I prefer to use the ingredients I find on my doorstep, but sometimes occasion decrees it’s time to push the boat out. I’d love to find homegrown cranberries but have never seen them for sale on my travels, though Sainsburys are selling Kent grown cranberries this year, but only available in that area. So for my special Christmas jam, my cranberries are from the US, dried apricots from Turkey and pineapple from Costa Rica. I hope all you locavores will forgive me! For some of you lucky enough, these ingredients will be on your doorstep.
I saw mention of this combination in an old book of mine and thought it worth exploring. In that recipe the pineapple came in a tin and for my first experiment I used a tin of crushed pineapple in natural juice. Having noticed fresh pineapples not much different in price to tinned, I decided to use fresh for my second batch. Both work well with perhaps the fresh having just that added zing you might expect. The final flourish – apricot brandy, just makes this fabulous jam extra special, befitting the season.
The fruits cook down to a ‘feltly’ consistency, which from my experience means you need to watch it doesn’t catch on the bottom of the pan and burn. So don’t leave the bubbling jam kettle for even a minute or your jam may be spoilt. My recipe calls for relatively little sugar. This does mean that it is advisable to store the preserve in the fridge or the ideal alternative, do like I do and can it. That way it will store for a year or even longer. Serve on toast, scones or with your celebration meal as a relish. I’m off to make some more.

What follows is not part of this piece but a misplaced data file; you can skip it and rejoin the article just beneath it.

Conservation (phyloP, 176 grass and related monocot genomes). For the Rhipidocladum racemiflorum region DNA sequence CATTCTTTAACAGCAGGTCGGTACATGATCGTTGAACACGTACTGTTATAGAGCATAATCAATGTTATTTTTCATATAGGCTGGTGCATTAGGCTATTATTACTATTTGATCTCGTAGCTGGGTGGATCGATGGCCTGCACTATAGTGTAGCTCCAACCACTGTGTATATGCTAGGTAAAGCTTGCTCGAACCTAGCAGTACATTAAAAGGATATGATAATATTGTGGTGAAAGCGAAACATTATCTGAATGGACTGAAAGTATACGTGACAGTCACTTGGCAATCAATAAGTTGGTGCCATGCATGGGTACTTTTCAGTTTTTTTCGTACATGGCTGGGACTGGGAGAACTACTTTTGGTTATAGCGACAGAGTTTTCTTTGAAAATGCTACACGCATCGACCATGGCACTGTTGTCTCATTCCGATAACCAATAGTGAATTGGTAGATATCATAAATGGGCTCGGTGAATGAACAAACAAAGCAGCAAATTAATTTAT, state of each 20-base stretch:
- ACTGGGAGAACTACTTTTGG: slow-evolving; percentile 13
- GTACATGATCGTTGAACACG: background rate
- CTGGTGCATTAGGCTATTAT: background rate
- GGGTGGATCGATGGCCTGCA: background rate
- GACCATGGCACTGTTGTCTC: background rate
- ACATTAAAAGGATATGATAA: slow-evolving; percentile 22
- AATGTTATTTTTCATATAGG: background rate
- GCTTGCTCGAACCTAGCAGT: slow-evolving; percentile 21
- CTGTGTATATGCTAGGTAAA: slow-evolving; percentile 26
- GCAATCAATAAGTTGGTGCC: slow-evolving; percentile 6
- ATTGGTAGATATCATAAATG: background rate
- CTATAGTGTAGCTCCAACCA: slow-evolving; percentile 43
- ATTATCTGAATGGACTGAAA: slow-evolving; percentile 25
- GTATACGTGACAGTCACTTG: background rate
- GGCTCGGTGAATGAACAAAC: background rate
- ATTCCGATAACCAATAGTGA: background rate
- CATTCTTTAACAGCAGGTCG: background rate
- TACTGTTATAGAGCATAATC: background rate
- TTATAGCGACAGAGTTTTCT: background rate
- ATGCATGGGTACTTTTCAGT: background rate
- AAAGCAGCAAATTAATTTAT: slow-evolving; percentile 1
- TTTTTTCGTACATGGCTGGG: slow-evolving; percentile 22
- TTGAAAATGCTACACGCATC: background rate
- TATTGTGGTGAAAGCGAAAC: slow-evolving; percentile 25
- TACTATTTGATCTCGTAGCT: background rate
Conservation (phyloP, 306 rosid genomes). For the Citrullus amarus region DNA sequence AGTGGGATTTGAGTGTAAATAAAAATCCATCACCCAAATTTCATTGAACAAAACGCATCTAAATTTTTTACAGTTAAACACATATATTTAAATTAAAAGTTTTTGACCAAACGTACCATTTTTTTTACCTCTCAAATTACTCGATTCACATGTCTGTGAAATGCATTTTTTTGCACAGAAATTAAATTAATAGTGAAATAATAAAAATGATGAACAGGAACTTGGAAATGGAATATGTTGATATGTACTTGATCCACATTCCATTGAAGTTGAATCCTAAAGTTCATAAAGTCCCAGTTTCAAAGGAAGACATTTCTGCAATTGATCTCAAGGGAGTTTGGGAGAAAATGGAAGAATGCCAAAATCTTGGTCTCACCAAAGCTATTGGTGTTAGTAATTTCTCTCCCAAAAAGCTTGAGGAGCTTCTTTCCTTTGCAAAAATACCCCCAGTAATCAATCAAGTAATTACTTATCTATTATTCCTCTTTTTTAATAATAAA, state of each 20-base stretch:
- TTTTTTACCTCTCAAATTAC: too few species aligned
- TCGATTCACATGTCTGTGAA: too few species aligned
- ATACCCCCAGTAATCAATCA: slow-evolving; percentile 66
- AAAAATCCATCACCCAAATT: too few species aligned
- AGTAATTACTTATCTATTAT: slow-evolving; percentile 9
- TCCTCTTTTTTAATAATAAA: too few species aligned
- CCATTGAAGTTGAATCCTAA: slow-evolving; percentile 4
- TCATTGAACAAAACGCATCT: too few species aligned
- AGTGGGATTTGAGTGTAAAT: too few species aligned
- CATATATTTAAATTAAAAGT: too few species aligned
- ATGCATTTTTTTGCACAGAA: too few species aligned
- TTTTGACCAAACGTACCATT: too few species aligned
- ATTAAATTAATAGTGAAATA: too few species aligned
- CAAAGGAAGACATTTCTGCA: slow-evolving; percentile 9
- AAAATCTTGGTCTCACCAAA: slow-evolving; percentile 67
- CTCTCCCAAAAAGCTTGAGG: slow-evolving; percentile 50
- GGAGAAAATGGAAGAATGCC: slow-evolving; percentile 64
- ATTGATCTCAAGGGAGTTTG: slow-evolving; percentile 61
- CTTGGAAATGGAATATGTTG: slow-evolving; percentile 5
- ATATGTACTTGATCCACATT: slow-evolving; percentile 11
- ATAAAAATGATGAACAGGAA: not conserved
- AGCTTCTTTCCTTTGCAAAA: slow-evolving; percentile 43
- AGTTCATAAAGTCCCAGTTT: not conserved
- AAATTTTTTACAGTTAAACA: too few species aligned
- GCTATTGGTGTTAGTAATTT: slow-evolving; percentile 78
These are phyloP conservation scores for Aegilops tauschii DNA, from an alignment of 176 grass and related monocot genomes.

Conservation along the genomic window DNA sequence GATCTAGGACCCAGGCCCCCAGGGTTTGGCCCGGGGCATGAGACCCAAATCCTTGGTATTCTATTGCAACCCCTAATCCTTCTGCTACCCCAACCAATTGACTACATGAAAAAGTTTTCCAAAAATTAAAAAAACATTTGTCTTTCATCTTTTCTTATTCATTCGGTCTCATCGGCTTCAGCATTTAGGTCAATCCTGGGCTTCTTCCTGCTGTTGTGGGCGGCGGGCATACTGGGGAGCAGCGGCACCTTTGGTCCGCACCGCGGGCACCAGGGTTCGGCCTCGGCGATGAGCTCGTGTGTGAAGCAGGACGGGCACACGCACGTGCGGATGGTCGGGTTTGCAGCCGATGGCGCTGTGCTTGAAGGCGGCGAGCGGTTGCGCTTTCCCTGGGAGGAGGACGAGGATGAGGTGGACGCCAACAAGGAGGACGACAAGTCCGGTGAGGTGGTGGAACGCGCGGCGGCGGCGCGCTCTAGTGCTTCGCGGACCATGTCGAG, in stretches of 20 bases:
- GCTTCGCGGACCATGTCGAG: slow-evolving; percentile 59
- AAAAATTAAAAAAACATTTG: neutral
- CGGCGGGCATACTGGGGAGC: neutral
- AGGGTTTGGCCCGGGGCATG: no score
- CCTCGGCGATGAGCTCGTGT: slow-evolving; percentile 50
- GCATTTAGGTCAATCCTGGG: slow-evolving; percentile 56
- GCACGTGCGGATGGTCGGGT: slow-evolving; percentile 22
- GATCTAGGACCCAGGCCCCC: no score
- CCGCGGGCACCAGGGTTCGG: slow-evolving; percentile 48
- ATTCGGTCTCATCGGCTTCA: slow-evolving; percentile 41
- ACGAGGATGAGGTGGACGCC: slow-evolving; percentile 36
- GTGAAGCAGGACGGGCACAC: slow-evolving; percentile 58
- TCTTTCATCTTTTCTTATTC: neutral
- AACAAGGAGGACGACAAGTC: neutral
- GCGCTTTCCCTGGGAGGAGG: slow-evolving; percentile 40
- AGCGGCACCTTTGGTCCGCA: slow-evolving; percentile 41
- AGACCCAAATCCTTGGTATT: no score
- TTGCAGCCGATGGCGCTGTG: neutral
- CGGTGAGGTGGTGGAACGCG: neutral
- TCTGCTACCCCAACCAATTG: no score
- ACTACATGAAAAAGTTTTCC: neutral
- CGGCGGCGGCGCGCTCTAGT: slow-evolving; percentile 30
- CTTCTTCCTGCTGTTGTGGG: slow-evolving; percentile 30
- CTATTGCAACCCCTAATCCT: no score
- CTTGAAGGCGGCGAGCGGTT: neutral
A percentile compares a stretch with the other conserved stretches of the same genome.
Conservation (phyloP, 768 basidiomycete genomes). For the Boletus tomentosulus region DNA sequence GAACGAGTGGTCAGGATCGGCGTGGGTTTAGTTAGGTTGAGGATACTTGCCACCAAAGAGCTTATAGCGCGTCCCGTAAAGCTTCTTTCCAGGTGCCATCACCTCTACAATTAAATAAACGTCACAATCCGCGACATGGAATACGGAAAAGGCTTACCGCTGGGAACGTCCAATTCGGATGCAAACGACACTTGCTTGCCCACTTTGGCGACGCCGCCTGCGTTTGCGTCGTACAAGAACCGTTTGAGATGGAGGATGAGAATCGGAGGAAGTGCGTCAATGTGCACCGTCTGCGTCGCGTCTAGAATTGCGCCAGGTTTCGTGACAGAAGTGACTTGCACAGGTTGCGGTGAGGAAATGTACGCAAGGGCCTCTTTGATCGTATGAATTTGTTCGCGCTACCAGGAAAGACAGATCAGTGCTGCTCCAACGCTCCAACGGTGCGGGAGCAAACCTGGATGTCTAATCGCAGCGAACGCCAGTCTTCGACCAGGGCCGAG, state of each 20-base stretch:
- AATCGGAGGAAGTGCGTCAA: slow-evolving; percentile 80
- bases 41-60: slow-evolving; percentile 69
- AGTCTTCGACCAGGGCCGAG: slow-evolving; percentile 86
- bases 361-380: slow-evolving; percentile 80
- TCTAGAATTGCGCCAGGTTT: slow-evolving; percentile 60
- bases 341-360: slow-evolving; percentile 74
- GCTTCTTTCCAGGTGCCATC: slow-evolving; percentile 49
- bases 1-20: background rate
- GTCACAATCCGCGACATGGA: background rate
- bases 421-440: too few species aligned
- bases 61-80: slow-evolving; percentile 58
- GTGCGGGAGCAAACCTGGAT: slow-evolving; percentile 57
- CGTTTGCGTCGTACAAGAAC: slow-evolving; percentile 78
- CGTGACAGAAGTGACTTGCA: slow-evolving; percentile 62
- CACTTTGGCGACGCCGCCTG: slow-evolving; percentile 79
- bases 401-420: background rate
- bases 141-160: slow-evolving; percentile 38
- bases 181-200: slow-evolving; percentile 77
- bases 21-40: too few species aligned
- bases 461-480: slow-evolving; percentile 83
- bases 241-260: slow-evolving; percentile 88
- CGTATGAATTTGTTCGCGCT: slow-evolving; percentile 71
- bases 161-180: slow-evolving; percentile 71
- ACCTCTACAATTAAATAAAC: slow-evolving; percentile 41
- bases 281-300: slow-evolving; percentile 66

CRANBERRY, APRICOT AND PINEAPPLE JAM
Makes 1.3Kg (5 x 1/2pt jars)
1 med size pineapple, approx 1100g (2 1/2lbs) in weight or a 432g (15oz) tin crushed pineapple in juice
150g (5oz) dried apricots
300g (1x 12oz pack) fresh cranberries, rinsed and drained
450g (1lb) sugar
apricot brandy (optional)
Prepare the pineapple; slice off the top and base and pare away the skin. Chop down through the centre lengthways and cut into 4, then remove the woody core. Slice the flesh into chunks then pulse in a food processor to give a fine texture. Pour into a sieve over a bowl and collect the juice that drips through. With my 1100g pineapple, this gave me 280g (10oz) pulp and 200ml (7 fl oz) of juice. (You don’t need to be spot on here just aim for approximately that amount.) Chop the apricots into small even pieces and place in a bowl with 200ml (7 fl oz) of boiling water plus the pineapple juice and leave to soak for several hours or overnight.
If you plan to can (water process) your jam, prepare the water bath and jars and place jar seals in a pan of hot water on the hob. Alternatively, prepare clean jars by sterilising them in a low oven, keeping them warm till needed. Place the cranberries, apricots, crushed pineapple and soaking juices in a preserving pan. Add another 200ml (7 fl oz) water and cook gently for approximately 20 minutes, until the cranberries have started to pop and the mixture combines and takes on a ruby glow. Remove from heat for 5 minutes then add the sugar. Stir over a gentle heat until completely dissolved, then up the heat and bring to a rolling boil, taking great care that it doesn’t burn. It only takes 5-10 minutes before you can see the texture is thickened and a small blob on a cold plate will hold its shape. Turn off the heat. Leave for 5 minutes then stir in 3-5 Tbsp apricot brandy.
Pour into prepared hot jars leaving 0.5cm (1/4in) headroom, tap jars on worktop to de-bubble, clean rims and seal, then process for 10 minutes. Remove jars from water bath and leave until completely cold before testing the seals. Alternatively, pot the hot jam into clean hot jars and seal then store in the fridge when cold.